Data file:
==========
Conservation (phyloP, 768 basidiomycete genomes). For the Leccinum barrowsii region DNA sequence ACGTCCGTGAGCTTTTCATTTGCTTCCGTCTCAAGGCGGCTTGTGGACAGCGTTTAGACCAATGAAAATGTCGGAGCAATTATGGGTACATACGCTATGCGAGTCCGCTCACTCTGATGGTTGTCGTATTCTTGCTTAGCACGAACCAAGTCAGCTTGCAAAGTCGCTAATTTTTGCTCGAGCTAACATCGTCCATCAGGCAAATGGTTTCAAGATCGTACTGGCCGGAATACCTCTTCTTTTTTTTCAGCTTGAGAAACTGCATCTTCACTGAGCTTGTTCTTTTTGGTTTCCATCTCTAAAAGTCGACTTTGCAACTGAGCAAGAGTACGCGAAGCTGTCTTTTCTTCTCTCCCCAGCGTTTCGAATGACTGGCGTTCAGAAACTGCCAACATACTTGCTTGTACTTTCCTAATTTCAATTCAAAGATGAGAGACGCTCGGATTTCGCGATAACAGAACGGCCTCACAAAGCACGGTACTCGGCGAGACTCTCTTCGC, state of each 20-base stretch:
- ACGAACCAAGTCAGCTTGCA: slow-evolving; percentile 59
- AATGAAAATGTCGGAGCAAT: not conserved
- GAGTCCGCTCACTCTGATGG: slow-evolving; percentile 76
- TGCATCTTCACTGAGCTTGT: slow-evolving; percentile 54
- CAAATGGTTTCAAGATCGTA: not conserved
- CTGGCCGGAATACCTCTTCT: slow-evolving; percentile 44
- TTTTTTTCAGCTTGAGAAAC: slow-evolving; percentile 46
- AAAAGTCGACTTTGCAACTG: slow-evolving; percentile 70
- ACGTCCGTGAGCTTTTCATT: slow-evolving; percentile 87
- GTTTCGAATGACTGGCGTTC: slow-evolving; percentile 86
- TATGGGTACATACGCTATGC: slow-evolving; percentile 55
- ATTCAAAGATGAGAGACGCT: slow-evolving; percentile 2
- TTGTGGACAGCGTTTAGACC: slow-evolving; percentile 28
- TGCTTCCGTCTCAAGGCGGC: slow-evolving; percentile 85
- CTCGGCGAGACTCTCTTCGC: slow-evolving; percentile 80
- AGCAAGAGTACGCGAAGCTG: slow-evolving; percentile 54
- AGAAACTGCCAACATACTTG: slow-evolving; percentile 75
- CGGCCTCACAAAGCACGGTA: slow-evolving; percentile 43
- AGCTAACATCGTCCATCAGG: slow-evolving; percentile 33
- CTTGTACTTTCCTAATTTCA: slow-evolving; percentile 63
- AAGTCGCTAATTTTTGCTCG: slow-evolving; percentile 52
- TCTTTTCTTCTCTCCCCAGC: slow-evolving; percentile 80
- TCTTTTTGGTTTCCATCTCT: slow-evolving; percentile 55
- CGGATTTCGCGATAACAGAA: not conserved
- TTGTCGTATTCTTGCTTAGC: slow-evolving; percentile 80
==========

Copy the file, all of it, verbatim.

Conservation (phyloP, 768 basidiomycete genomes). For the Leccinum barrowsii region DNA sequence ACGTCCGTGAGCTTTTCATTTGCTTCCGTCTCAAGGCGGCTTGTGGACAGCGTTTAGACCAATGAAAATGTCGGAGCAATTATGGGTACATACGCTATGCGAGTCCGCTCACTCTGATGGTTGTCGTATTCTTGCTTAGCACGAACCAAGTCAGCTTGCAAAGTCGCTAATTTTTGCTCGAGCTAACATCGTCCATCAGGCAAATGGTTTCAAGATCGTACTGGCCGGAATACCTCTTCTTTTTTTTCAGCTTGAGAAACTGCATCTTCACTGAGCTTGTTCTTTTTGGTTTCCATCTCTAAAAGTCGACTTTGCAACTGAGCAAGAGTACGCGAAGCTGTCTTTTCTTCTCTCCCCAGCGTTTCGAATGACTGGCGTTCAGAAACTGCCAACATACTTGCTTGTACTTTCCTAATTTCAATTCAAAGATGAGAGACGCTCGGATTTCGCGATAACAGAACGGCCTCACAAAGCACGGTACTCGGCGAGACTCTCTTCGC, state of each 20-base stretch:
- ACGAACCAAGTCAGCTTGCA: slow-evolving; percentile 59
- AATGAAAATGTCGGAGCAAT: not conserved
- GAGTCCGCTCACTCTGATGG: slow-evolving; percentile 76
- TGCATCTTCACTGAGCTTGT: slow-evolving; percentile 54
- CAAATGGTTTCAAGATCGTA: not conserved
- CTGGCCGGAATACCTCTTCT: slow-evolving; percentile 44
- TTTTTTTCAGCTTGAGAAAC: slow-evolving; percentile 46
- AAAAGTCGACTTTGCAACTG: slow-evolving; percentile 70
- ACGTCCGTGAGCTTTTCATT: slow-evolving; percentile 87
- GTTTCGAATGACTGGCGTTC: slow-evolving; percentile 86
- TATGGGTACATACGCTATGC: slow-evolving; percentile 55
- ATTCAAAGATGAGAGACGCT: slow-evolving; percentile 2
- TTGTGGACAGCGTTTAGACC: slow-evolving; percentile 28
- TGCTTCCGTCTCAAGGCGGC: slow-evolving; percentile 85
- CTCGGCGAGACTCTCTTCGC: slow-evolving; percentile 80
- AGCAAGAGTACGCGAAGCTG: slow-evolving; percentile 54
- AGAAACTGCCAACATACTTG: slow-evolving; percentile 75
- CGGCCTCACAAAGCACGGTA: slow-evolving; percentile 43
- AGCTAACATCGTCCATCAGG: slow-evolving; percentile 33
- CTTGTACTTTCCTAATTTCA: slow-evolving; percentile 63
- AAGTCGCTAATTTTTGCTCG: slow-evolving; percentile 52
- TCTTTTCTTCTCTCCCCAGC: slow-evolving; percentile 80
- TCTTTTTGGTTTCCATCTCT: slow-evolving; percentile 55
- CGGATTTCGCGATAACAGAA: not conserved
- TTGTCGTATTCTTGCTTAGC: slow-evolving; percentile 80